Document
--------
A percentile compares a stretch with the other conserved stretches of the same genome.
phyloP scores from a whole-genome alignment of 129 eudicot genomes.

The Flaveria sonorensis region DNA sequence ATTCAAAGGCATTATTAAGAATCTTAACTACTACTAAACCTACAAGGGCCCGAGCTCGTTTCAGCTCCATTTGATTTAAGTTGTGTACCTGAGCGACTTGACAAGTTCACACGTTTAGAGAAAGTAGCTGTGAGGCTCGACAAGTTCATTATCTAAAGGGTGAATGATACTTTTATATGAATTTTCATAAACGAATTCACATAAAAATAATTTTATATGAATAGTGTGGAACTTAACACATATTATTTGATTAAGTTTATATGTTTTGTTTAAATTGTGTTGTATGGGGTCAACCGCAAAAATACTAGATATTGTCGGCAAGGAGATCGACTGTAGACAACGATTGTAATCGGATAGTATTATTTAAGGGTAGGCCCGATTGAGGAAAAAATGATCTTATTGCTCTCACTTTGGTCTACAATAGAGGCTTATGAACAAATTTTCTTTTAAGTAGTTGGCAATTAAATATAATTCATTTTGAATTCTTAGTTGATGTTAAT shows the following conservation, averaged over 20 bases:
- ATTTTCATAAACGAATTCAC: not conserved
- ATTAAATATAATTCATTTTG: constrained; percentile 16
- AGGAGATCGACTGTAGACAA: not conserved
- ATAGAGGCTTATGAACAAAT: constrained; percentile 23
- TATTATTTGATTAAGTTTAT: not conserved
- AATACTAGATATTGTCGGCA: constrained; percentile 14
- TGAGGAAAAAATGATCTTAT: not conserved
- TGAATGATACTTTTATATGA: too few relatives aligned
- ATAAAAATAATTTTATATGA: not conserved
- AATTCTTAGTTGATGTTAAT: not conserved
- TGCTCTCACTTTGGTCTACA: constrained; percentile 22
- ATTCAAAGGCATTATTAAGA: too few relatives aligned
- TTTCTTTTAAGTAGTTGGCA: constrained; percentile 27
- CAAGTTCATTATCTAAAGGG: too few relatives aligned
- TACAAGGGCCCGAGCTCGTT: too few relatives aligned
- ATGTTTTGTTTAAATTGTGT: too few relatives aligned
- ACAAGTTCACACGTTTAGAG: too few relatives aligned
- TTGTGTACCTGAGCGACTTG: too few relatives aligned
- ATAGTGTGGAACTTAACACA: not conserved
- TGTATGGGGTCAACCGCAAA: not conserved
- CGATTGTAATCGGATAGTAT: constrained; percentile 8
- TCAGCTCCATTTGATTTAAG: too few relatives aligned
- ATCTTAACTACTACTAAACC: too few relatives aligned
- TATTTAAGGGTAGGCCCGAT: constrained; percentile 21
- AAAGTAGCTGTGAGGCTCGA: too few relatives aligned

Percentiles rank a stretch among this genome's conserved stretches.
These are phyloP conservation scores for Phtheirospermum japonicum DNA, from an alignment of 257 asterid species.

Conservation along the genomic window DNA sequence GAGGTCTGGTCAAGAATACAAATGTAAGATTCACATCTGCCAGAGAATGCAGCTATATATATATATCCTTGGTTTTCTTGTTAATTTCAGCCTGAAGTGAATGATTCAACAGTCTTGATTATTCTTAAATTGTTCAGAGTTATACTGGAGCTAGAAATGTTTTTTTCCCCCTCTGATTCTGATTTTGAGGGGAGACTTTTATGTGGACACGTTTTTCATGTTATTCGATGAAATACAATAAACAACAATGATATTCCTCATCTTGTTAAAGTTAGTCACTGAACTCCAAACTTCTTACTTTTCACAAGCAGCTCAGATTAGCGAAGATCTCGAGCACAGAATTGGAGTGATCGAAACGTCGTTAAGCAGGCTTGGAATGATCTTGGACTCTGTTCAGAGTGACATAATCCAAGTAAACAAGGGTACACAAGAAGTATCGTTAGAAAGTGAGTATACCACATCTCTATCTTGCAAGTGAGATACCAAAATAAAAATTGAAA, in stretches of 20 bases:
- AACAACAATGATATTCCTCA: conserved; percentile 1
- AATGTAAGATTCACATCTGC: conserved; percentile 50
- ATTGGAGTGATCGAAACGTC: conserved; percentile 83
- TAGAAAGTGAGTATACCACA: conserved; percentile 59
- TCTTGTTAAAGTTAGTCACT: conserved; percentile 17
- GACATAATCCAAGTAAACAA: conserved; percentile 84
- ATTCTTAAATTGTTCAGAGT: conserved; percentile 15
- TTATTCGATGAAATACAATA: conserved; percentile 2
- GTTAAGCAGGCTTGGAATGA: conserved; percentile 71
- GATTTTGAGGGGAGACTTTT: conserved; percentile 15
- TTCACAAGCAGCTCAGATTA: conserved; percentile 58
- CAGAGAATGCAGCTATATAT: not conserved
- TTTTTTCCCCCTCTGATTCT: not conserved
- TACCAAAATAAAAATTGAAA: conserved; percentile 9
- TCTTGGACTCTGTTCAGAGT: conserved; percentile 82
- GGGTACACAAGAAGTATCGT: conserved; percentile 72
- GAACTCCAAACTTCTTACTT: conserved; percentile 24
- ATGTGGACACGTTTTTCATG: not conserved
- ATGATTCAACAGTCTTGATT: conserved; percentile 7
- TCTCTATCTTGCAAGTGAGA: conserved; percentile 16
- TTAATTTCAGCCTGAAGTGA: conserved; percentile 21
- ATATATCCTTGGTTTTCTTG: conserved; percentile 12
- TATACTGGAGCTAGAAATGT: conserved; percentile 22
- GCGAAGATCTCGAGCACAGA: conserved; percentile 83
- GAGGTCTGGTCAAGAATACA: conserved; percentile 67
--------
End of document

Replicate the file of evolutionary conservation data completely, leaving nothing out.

A percentile compares a stretch with the other conserved stretches of the same genome.
phyloP scores from a whole-genome alignment of 129 eudicot genomes.

The Flaveria sonorensis region DNA sequence ATTCAAAGGCATTATTAAGAATCTTAACTACTACTAAACCTACAAGGGCCCGAGCTCGTTTCAGCTCCATTTGATTTAAGTTGTGTACCTGAGCGACTTGACAAGTTCACACGTTTAGAGAAAGTAGCTGTGAGGCTCGACAAGTTCATTATCTAAAGGGTGAATGATACTTTTATATGAATTTTCATAAACGAATTCACATAAAAATAATTTTATATGAATAGTGTGGAACTTAACACATATTATTTGATTAAGTTTATATGTTTTGTTTAAATTGTGTTGTATGGGGTCAACCGCAAAAATACTAGATATTGTCGGCAAGGAGATCGACTGTAGACAACGATTGTAATCGGATAGTATTATTTAAGGGTAGGCCCGATTGAGGAAAAAATGATCTTATTGCTCTCACTTTGGTCTACAATAGAGGCTTATGAACAAATTTTCTTTTAAGTAGTTGGCAATTAAATATAATTCATTTTGAATTCTTAGTTGATGTTAAT shows the following conservation, averaged over 20 bases:
- ATTTTCATAAACGAATTCAC: not conserved
- ATTAAATATAATTCATTTTG: constrained; percentile 16
- AGGAGATCGACTGTAGACAA: not conserved
- ATAGAGGCTTATGAACAAAT: constrained; percentile 23
- TATTATTTGATTAAGTTTAT: not conserved
- AATACTAGATATTGTCGGCA: constrained; percentile 14
- TGAGGAAAAAATGATCTTAT: not conserved
- TGAATGATACTTTTATATGA: too few relatives aligned
- ATAAAAATAATTTTATATGA: not conserved
- AATTCTTAGTTGATGTTAAT: not conserved
- TGCTCTCACTTTGGTCTACA: constrained; percentile 22
- ATTCAAAGGCATTATTAAGA: too few relatives aligned
- TTTCTTTTAAGTAGTTGGCA: constrained; percentile 27
- CAAGTTCATTATCTAAAGGG: too few relatives aligned
- TACAAGGGCCCGAGCTCGTT: too few relatives aligned
- ATGTTTTGTTTAAATTGTGT: too few relatives aligned
- ACAAGTTCACACGTTTAGAG: too few relatives aligned
- TTGTGTACCTGAGCGACTTG: too few relatives aligned
- ATAGTGTGGAACTTAACACA: not conserved
- TGTATGGGGTCAACCGCAAA: not conserved
- CGATTGTAATCGGATAGTAT: constrained; percentile 8
- TCAGCTCCATTTGATTTAAG: too few relatives aligned
- ATCTTAACTACTACTAAACC: too few relatives aligned
- TATTTAAGGGTAGGCCCGAT: constrained; percentile 21
- AAAGTAGCTGTGAGGCTCGA: too few relatives aligned

Percentiles rank a stretch among this genome's conserved stretches.
These are phyloP conservation scores for Phtheirospermum japonicum DNA, from an alignment of 257 asterid species.

Conservation along the genomic window DNA sequence GAGGTCTGGTCAAGAATACAAATGTAAGATTCACATCTGCCAGAGAATGCAGCTATATATATATATCCTTGGTTTTCTTGTTAATTTCAGCCTGAAGTGAATGATTCAACAGTCTTGATTATTCTTAAATTGTTCAGAGTTATACTGGAGCTAGAAATGTTTTTTTCCCCCTCTGATTCTGATTTTGAGGGGAGACTTTTATGTGGACACGTTTTTCATGTTATTCGATGAAATACAATAAACAACAATGATATTCCTCATCTTGTTAAAGTTAGTCACTGAACTCCAAACTTCTTACTTTTCACAAGCAGCTCAGATTAGCGAAGATCTCGAGCACAGAATTGGAGTGATCGAAACGTCGTTAAGCAGGCTTGGAATGATCTTGGACTCTGTTCAGAGTGACATAATCCAAGTAAACAAGGGTACACAAGAAGTATCGTTAGAAAGTGAGTATACCACATCTCTATCTTGCAAGTGAGATACCAAAATAAAAATTGAAA, in stretches of 20 bases:
- AACAACAATGATATTCCTCA: conserved; percentile 1
- AATGTAAGATTCACATCTGC: conserved; percentile 50
- ATTGGAGTGATCGAAACGTC: conserved; percentile 83
- TAGAAAGTGAGTATACCACA: conserved; percentile 59
- TCTTGTTAAAGTTAGTCACT: conserved; percentile 17
- GACATAATCCAAGTAAACAA: conserved; percentile 84
- ATTCTTAAATTGTTCAGAGT: conserved; percentile 15
- TTATTCGATGAAATACAATA: conserved; percentile 2
- GTTAAGCAGGCTTGGAATGA: conserved; percentile 71
- GATTTTGAGGGGAGACTTTT: conserved; percentile 15
- TTCACAAGCAGCTCAGATTA: conserved; percentile 58
- CAGAGAATGCAGCTATATAT: not conserved
- TTTTTTCCCCCTCTGATTCT: not conserved
- TACCAAAATAAAAATTGAAA: conserved; percentile 9
- TCTTGGACTCTGTTCAGAGT: conserved; percentile 82
- GGGTACACAAGAAGTATCGT: conserved; percentile 72
- GAACTCCAAACTTCTTACTT: conserved; percentile 24
- ATGTGGACACGTTTTTCATG: not conserved
- ATGATTCAACAGTCTTGATT: conserved; percentile 7
- TCTCTATCTTGCAAGTGAGA: conserved; percentile 16
- TTAATTTCAGCCTGAAGTGA: conserved; percentile 21
- ATATATCCTTGGTTTTCTTG: conserved; percentile 12
- TATACTGGAGCTAGAAATGT: conserved; percentile 22
- GCGAAGATCTCGAGCACAGA: conserved; percentile 83
- GAGGTCTGGTCAAGAATACA: conserved; percentile 67